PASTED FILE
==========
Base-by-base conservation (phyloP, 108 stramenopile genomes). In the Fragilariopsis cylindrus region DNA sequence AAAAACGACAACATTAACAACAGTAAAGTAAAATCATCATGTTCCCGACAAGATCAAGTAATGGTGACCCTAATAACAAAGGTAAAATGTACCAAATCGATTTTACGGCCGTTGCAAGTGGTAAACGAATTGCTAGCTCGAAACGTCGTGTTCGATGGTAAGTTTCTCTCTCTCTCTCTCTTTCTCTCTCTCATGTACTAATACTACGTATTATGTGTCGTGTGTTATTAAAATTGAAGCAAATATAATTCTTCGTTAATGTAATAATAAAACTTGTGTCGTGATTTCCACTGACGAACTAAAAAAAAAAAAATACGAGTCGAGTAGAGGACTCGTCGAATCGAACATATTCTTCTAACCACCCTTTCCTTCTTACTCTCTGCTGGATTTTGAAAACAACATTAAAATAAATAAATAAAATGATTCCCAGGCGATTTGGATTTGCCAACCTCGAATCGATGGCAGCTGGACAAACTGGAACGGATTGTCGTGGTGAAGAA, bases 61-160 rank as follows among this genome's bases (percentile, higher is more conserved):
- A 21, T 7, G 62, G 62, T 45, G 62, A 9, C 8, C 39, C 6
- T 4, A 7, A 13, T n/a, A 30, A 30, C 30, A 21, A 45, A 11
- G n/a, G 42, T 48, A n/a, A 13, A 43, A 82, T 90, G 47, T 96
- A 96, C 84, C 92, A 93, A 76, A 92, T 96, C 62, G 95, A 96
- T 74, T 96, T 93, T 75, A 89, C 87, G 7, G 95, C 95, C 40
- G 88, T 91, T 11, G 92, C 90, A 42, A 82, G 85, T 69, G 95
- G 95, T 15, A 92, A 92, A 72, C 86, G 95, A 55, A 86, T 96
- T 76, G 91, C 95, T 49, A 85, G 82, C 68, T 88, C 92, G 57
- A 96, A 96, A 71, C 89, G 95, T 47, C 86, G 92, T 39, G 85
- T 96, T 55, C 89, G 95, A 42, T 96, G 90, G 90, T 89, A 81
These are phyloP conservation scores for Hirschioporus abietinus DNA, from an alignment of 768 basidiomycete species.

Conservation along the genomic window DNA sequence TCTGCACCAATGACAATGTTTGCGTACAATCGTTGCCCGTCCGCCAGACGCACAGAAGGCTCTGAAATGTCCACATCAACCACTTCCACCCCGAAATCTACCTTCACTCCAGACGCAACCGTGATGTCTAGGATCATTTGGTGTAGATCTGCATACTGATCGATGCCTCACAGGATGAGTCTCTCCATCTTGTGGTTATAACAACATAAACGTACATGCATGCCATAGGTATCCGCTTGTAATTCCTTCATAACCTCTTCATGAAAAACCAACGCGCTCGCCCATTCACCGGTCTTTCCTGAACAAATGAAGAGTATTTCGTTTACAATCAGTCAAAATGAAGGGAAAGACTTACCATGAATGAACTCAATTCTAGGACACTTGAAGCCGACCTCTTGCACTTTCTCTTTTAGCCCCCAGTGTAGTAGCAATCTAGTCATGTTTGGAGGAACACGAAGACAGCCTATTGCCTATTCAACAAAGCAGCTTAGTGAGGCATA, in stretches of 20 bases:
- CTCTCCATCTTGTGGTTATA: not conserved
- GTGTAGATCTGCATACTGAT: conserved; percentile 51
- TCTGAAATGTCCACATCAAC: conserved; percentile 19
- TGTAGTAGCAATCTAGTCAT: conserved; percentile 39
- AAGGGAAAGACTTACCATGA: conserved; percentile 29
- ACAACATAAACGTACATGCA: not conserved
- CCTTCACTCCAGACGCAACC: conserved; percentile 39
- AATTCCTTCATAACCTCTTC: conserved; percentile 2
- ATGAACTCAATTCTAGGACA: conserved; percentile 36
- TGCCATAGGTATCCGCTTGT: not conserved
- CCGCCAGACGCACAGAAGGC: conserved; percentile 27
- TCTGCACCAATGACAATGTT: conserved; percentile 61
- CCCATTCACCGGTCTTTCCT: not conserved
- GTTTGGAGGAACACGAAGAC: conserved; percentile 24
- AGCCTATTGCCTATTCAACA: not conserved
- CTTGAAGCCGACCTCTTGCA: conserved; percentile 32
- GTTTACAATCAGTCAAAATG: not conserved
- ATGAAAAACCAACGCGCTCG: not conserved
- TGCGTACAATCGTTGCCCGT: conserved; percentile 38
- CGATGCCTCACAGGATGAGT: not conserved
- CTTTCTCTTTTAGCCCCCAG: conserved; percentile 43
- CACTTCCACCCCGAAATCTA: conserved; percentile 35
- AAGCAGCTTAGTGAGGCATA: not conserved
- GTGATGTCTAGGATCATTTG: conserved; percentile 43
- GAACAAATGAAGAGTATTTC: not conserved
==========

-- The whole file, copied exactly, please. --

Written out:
Base-by-base conservation (phyloP, 108 stramenopile genomes). In the Fragilariopsis cylindrus region DNA sequence AAAAACGACAACATTAACAACAGTAAAGTAAAATCATCATGTTCCCGACAAGATCAAGTAATGGTGACCCTAATAACAAAGGTAAAATGTACCAAATCGATTTTACGGCCGTTGCAAGTGGTAAACGAATTGCTAGCTCGAAACGTCGTGTTCGATGGTAAGTTTCTCTCTCTCTCTCTCTTTCTCTCTCTCATGTACTAATACTACGTATTATGTGTCGTGTGTTATTAAAATTGAAGCAAATATAATTCTTCGTTAATGTAATAATAAAACTTGTGTCGTGATTTCCACTGACGAACTAAAAAAAAAAAAATACGAGTCGAGTAGAGGACTCGTCGAATCGAACATATTCTTCTAACCACCCTTTCCTTCTTACTCTCTGCTGGATTTTGAAAACAACATTAAAATAAATAAATAAAATGATTCCCAGGCGATTTGGATTTGCCAACCTCGAATCGATGGCAGCTGGACAAACTGGAACGGATTGTCGTGGTGAAGAA, bases 61-160 rank as follows among this genome's bases (percentile, higher is more conserved):
- A 21, T 7, G 62, G 62, T 45, G 62, A 9, C 8, C 39, C 6
- T 4, A 7, A 13, T n/a, A 30, A 30, C 30, A 21, A 45, A 11
- G n/a, G 42, T 48, A n/a, A 13, A 43, A 82, T 90, G 47, T 96
- A 96, C 84, C 92, A 93, A 76, A 92, T 96, C 62, G 95, A 96
- T 74, T 96, T 93, T 75, A 89, C 87, G 7, G 95, C 95, C 40
- G 88, T 91, T 11, G 92, C 90, A 42, A 82, G 85, T 69, G 95
- G 95, T 15, A 92, A 92, A 72, C 86, G 95, A 55, A 86, T 96
- T 76, G 91, C 95, T 49, A 85, G 82, C 68, T 88, C 92, G 57
- A 96, A 96, A 71, C 89, G 95, T 47, C 86, G 92, T 39, G 85
- T 96, T 55, C 89, G 95, A 42, T 96, G 90, G 90, T 89, A 81
These are phyloP conservation scores for Hirschioporus abietinus DNA, from an alignment of 768 basidiomycete species.

Conservation along the genomic window DNA sequence TCTGCACCAATGACAATGTTTGCGTACAATCGTTGCCCGTCCGCCAGACGCACAGAAGGCTCTGAAATGTCCACATCAACCACTTCCACCCCGAAATCTACCTTCACTCCAGACGCAACCGTGATGTCTAGGATCATTTGGTGTAGATCTGCATACTGATCGATGCCTCACAGGATGAGTCTCTCCATCTTGTGGTTATAACAACATAAACGTACATGCATGCCATAGGTATCCGCTTGTAATTCCTTCATAACCTCTTCATGAAAAACCAACGCGCTCGCCCATTCACCGGTCTTTCCTGAACAAATGAAGAGTATTTCGTTTACAATCAGTCAAAATGAAGGGAAAGACTTACCATGAATGAACTCAATTCTAGGACACTTGAAGCCGACCTCTTGCACTTTCTCTTTTAGCCCCCAGTGTAGTAGCAATCTAGTCATGTTTGGAGGAACACGAAGACAGCCTATTGCCTATTCAACAAAGCAGCTTAGTGAGGCATA, in stretches of 20 bases:
- CTCTCCATCTTGTGGTTATA: not conserved
- GTGTAGATCTGCATACTGAT: conserved; percentile 51
- TCTGAAATGTCCACATCAAC: conserved; percentile 19
- TGTAGTAGCAATCTAGTCAT: conserved; percentile 39
- AAGGGAAAGACTTACCATGA: conserved; percentile 29
- ACAACATAAACGTACATGCA: not conserved
- CCTTCACTCCAGACGCAACC: conserved; percentile 39
- AATTCCTTCATAACCTCTTC: conserved; percentile 2
- ATGAACTCAATTCTAGGACA: conserved; percentile 36
- TGCCATAGGTATCCGCTTGT: not conserved
- CCGCCAGACGCACAGAAGGC: conserved; percentile 27
- TCTGCACCAATGACAATGTT: conserved; percentile 61
- CCCATTCACCGGTCTTTCCT: not conserved
- GTTTGGAGGAACACGAAGAC: conserved; percentile 24
- AGCCTATTGCCTATTCAACA: not conserved
- CTTGAAGCCGACCTCTTGCA: conserved; percentile 32
- GTTTACAATCAGTCAAAATG: not conserved
- ATGAAAAACCAACGCGCTCG: not conserved
- TGCGTACAATCGTTGCCCGT: conserved; percentile 38
- CGATGCCTCACAGGATGAGT: not conserved
- CTTTCTCTTTTAGCCCCCAG: conserved; percentile 43
- CACTTCCACCCCGAAATCTA: conserved; percentile 35
- AAGCAGCTTAGTGAGGCATA: not conserved
- GTGATGTCTAGGATCATTTG: conserved; percentile 43
- GAACAAATGAAGAGTATTTC: not conserved